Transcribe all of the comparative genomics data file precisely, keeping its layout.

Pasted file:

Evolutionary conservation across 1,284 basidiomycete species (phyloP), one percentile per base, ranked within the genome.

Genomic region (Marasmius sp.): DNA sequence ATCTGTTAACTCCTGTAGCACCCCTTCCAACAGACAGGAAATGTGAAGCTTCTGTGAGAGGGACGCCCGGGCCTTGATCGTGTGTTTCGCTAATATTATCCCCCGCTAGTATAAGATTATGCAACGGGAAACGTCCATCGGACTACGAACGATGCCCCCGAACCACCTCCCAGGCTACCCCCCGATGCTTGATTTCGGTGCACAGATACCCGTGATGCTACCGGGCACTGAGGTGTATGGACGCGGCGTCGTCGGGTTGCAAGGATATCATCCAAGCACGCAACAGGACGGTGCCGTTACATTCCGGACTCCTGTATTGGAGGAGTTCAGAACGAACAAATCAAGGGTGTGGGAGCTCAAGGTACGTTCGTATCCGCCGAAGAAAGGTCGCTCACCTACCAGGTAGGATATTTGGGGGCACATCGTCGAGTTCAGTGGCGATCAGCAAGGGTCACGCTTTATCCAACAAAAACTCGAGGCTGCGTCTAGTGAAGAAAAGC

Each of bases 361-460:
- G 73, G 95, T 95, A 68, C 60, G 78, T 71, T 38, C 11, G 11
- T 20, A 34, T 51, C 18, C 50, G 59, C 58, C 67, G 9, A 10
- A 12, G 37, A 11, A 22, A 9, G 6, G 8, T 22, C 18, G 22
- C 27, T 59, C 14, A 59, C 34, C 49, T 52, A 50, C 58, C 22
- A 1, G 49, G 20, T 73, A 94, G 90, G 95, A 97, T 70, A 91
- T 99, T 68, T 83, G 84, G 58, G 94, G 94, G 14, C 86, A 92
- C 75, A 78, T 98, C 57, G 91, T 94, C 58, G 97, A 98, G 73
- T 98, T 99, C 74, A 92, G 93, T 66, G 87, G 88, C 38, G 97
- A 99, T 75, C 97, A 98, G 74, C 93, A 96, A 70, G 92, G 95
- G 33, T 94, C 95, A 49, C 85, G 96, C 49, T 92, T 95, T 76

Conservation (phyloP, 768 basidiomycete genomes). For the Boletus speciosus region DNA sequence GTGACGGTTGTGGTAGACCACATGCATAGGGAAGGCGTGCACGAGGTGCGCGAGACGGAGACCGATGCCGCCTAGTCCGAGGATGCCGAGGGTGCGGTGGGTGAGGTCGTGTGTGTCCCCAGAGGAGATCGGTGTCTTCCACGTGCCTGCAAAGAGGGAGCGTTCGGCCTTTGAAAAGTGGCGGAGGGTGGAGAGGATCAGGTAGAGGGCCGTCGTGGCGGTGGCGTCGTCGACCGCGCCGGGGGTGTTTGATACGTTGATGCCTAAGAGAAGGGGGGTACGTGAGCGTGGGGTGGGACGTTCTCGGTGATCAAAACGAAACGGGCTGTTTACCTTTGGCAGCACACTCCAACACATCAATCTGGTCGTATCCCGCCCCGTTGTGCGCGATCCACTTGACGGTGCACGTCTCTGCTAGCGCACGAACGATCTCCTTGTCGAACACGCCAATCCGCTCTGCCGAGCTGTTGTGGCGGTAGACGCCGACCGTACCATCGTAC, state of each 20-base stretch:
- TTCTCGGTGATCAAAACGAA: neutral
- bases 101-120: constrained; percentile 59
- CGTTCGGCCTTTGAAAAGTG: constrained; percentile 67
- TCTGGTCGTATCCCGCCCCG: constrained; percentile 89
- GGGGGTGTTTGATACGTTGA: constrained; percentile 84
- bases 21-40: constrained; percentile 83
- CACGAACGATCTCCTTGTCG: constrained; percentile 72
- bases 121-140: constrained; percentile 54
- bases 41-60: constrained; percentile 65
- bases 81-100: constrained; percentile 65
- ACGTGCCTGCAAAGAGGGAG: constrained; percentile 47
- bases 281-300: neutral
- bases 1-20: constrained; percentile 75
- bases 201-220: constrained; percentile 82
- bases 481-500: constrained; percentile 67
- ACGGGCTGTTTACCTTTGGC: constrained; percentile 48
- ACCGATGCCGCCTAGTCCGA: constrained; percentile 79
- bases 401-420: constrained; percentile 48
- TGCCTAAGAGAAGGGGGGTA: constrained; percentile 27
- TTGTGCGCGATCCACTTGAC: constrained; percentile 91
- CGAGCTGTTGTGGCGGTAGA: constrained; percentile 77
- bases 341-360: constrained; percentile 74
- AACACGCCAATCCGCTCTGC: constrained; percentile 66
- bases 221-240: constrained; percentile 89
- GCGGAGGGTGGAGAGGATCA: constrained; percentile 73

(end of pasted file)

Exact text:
Evolutionary conservation across 1,284 basidiomycete species (phyloP), one percentile per base, ranked within the genome.

Genomic region (Marasmius sp.): DNA sequence ATCTGTTAACTCCTGTAGCACCCCTTCCAACAGACAGGAAATGTGAAGCTTCTGTGAGAGGGACGCCCGGGCCTTGATCGTGTGTTTCGCTAATATTATCCCCCGCTAGTATAAGATTATGCAACGGGAAACGTCCATCGGACTACGAACGATGCCCCCGAACCACCTCCCAGGCTACCCCCCGATGCTTGATTTCGGTGCACAGATACCCGTGATGCTACCGGGCACTGAGGTGTATGGACGCGGCGTCGTCGGGTTGCAAGGATATCATCCAAGCACGCAACAGGACGGTGCCGTTACATTCCGGACTCCTGTATTGGAGGAGTTCAGAACGAACAAATCAAGGGTGTGGGAGCTCAAGGTACGTTCGTATCCGCCGAAGAAAGGTCGCTCACCTACCAGGTAGGATATTTGGGGGCACATCGTCGAGTTCAGTGGCGATCAGCAAGGGTCACGCTTTATCCAACAAAAACTCGAGGCTGCGTCTAGTGAAGAAAAGC

Each of bases 361-460:
- G 73, G 95, T 95, A 68, C 60, G 78, T 71, T 38, C 11, G 11
- T 20, A 34, T 51, C 18, C 50, G 59, C 58, C 67, G 9, A 10
- A 12, G 37, A 11, A 22, A 9, G 6, G 8, T 22, C 18, G 22
- C 27, T 59, C 14, A 59, C 34, C 49, T 52, A 50, C 58, C 22
- A 1, G 49, G 20, T 73, A 94, G 90, G 95, A 97, T 70, A 91
- T 99, T 68, T 83, G 84, G 58, G 94, G 94, G 14, C 86, A 92
- C 75, A 78, T 98, C 57, G 91, T 94, C 58, G 97, A 98, G 73
- T 98, T 99, C 74, A 92, G 93, T 66, G 87, G 88, C 38, G 97
- A 99, T 75, C 97, A 98, G 74, C 93, A 96, A 70, G 92, G 95
- G 33, T 94, C 95, A 49, C 85, G 96, C 49, T 92, T 95, T 76

Conservation (phyloP, 768 basidiomycete genomes). For the Boletus speciosus region DNA sequence GTGACGGTTGTGGTAGACCACATGCATAGGGAAGGCGTGCACGAGGTGCGCGAGACGGAGACCGATGCCGCCTAGTCCGAGGATGCCGAGGGTGCGGTGGGTGAGGTCGTGTGTGTCCCCAGAGGAGATCGGTGTCTTCCACGTGCCTGCAAAGAGGGAGCGTTCGGCCTTTGAAAAGTGGCGGAGGGTGGAGAGGATCAGGTAGAGGGCCGTCGTGGCGGTGGCGTCGTCGACCGCGCCGGGGGTGTTTGATACGTTGATGCCTAAGAGAAGGGGGGTACGTGAGCGTGGGGTGGGACGTTCTCGGTGATCAAAACGAAACGGGCTGTTTACCTTTGGCAGCACACTCCAACACATCAATCTGGTCGTATCCCGCCCCGTTGTGCGCGATCCACTTGACGGTGCACGTCTCTGCTAGCGCACGAACGATCTCCTTGTCGAACACGCCAATCCGCTCTGCCGAGCTGTTGTGGCGGTAGACGCCGACCGTACCATCGTAC, state of each 20-base stretch:
- TTCTCGGTGATCAAAACGAA: neutral
- bases 101-120: constrained; percentile 59
- CGTTCGGCCTTTGAAAAGTG: constrained; percentile 67
- TCTGGTCGTATCCCGCCCCG: constrained; percentile 89
- GGGGGTGTTTGATACGTTGA: constrained; percentile 84
- bases 21-40: constrained; percentile 83
- CACGAACGATCTCCTTGTCG: constrained; percentile 72
- bases 121-140: constrained; percentile 54
- bases 41-60: constrained; percentile 65
- bases 81-100: constrained; percentile 65
- ACGTGCCTGCAAAGAGGGAG: constrained; percentile 47
- bases 281-300: neutral
- bases 1-20: constrained; percentile 75
- bases 201-220: constrained; percentile 82
- bases 481-500: constrained; percentile 67
- ACGGGCTGTTTACCTTTGGC: constrained; percentile 48
- ACCGATGCCGCCTAGTCCGA: constrained; percentile 79
- bases 401-420: constrained; percentile 48
- TGCCTAAGAGAAGGGGGGTA: constrained; percentile 27
- TTGTGCGCGATCCACTTGAC: constrained; percentile 91
- CGAGCTGTTGTGGCGGTAGA: constrained; percentile 77
- bases 341-360: constrained; percentile 74
- AACACGCCAATCCGCTCTGC: constrained; percentile 66
- bases 221-240: constrained; percentile 89
- GCGGAGGGTGGAGAGGATCA: constrained; percentile 73